“Being prepared and having a plan is not the same as having the right tools available especially when the previous administration created such a mess,” said Cecilia Muñoz, a top immigration adviser for Barack Obama who worked on the Biden transition team.
During the transition, the incoming Biden administration outlined specific plans to reverse Trump policies, including halting the construction of the border wall and stopping deportations for 100 days, that Republicans thought would create more problems at the border.
But Biden has yet to act on many of Trump’s immigration policies, from failing to increase the cap on refugees to rescinding a ban on most migrants at the southern border. He is allowing unaccompanied children and some families to remain in the U.S. for humanitarian reasons, though his administration was not ready for the influx.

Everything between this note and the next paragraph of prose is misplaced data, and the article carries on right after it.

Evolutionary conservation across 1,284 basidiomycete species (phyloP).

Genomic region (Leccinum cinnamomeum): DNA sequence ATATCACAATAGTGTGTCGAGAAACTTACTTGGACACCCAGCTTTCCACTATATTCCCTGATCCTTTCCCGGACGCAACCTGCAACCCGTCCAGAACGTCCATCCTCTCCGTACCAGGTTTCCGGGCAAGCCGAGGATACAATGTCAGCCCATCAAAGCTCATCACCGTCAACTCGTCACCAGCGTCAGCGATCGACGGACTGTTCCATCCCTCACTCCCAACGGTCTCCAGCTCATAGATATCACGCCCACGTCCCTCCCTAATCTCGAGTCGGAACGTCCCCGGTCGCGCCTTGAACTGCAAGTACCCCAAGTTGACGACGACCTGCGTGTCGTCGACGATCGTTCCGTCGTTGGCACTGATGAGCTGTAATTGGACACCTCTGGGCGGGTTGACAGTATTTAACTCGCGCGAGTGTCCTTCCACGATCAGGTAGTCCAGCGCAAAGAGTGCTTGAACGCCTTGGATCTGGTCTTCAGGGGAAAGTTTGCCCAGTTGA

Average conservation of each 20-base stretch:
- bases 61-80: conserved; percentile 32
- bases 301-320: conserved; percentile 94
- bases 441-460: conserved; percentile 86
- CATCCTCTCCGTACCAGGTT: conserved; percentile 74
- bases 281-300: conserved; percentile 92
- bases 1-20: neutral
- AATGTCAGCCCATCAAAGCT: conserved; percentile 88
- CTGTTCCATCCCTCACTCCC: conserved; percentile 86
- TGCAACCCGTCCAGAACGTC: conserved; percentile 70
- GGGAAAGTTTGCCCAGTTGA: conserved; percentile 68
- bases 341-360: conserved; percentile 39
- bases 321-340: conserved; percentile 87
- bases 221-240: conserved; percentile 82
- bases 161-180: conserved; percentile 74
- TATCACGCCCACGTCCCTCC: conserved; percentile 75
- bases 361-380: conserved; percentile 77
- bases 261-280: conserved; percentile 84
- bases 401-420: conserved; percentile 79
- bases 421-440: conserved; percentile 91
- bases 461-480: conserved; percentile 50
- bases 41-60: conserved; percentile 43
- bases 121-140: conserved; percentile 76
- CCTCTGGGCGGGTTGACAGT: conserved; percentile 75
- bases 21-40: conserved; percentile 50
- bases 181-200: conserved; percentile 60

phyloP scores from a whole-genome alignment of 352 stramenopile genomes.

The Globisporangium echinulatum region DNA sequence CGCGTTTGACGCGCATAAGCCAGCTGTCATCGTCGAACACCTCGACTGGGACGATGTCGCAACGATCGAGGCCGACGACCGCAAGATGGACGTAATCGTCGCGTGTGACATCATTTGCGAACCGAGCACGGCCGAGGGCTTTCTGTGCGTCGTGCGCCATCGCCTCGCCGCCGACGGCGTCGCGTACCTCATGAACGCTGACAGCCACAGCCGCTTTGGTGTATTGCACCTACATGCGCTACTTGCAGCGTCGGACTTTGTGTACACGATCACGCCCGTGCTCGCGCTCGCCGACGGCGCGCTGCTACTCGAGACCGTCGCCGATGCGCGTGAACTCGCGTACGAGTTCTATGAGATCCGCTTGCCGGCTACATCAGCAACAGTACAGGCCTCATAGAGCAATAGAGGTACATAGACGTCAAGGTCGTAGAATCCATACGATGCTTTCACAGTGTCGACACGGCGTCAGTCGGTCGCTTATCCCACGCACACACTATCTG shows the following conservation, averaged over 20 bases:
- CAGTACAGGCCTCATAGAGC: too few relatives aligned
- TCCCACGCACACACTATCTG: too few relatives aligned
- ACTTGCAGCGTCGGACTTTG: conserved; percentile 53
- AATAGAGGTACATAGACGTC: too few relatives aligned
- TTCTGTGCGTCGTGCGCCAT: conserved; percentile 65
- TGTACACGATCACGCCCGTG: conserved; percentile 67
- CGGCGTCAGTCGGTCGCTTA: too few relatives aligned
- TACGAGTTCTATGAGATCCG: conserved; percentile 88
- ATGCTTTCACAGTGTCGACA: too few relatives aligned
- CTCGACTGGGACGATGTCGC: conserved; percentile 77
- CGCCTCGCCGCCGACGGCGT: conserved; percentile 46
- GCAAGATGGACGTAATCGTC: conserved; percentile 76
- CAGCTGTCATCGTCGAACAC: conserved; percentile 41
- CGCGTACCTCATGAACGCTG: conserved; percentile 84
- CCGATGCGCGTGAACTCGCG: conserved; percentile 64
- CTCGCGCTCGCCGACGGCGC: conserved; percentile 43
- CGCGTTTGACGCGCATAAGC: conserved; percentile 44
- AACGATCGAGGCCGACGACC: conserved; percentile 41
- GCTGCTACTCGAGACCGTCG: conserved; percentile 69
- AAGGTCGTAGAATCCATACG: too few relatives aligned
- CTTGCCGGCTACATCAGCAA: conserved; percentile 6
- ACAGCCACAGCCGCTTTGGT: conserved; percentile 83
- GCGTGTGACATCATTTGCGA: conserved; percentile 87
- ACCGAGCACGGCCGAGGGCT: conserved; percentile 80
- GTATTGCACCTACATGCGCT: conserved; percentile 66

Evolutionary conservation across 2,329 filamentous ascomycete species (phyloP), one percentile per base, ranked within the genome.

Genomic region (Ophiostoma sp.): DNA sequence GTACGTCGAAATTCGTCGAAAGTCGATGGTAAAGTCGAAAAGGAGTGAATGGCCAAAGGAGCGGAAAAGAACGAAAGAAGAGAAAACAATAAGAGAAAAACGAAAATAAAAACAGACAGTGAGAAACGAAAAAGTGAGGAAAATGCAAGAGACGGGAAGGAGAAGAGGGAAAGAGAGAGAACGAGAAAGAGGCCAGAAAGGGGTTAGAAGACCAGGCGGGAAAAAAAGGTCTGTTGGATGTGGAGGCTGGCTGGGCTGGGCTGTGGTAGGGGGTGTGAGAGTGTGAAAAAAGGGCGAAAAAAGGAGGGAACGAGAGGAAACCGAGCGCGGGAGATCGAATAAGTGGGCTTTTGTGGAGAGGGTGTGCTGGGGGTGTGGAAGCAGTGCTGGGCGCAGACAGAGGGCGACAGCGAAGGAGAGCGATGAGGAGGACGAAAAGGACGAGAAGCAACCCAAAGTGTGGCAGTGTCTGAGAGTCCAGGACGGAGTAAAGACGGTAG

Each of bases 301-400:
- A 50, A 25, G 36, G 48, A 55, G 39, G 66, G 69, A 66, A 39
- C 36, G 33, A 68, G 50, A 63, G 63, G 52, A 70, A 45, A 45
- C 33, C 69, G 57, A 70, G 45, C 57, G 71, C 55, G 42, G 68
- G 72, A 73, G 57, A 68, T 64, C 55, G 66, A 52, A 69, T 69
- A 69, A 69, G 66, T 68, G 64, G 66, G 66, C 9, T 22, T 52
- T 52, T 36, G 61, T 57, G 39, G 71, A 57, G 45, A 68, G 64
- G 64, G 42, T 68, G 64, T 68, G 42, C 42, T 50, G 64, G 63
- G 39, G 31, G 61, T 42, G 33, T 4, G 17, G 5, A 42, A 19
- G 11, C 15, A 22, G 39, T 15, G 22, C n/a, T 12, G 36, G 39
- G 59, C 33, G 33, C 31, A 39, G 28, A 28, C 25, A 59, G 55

In the Senate, Republicans say the rise in migrants at the border is expected to be an issue in competitive races across the country from Colorado and Arizona to New Hampshire and Georgia. In the House, they say, it would likely be used more often in border districts in Texas and Arizona.
“It’s certainly central to our messaging,” said a Republican operative involved with numerous Senate races. “Democrats are out of touch with the American people on immigration. They’re afraid of doing something on the border that would make liberal activist groups angry, regardless of whether it’s the right thing to do. We plan to highlight this every step of the way because it’s clearly bad policy. “
They cite poll after poll showing Biden’s low job approval rating on the border, especially with independents. House Republicans will soon poll the issue in battleground districts while Senate Republicans point to their poll that show 62 percent of independents disapprove of policies that include cutting border funding and halting deportations.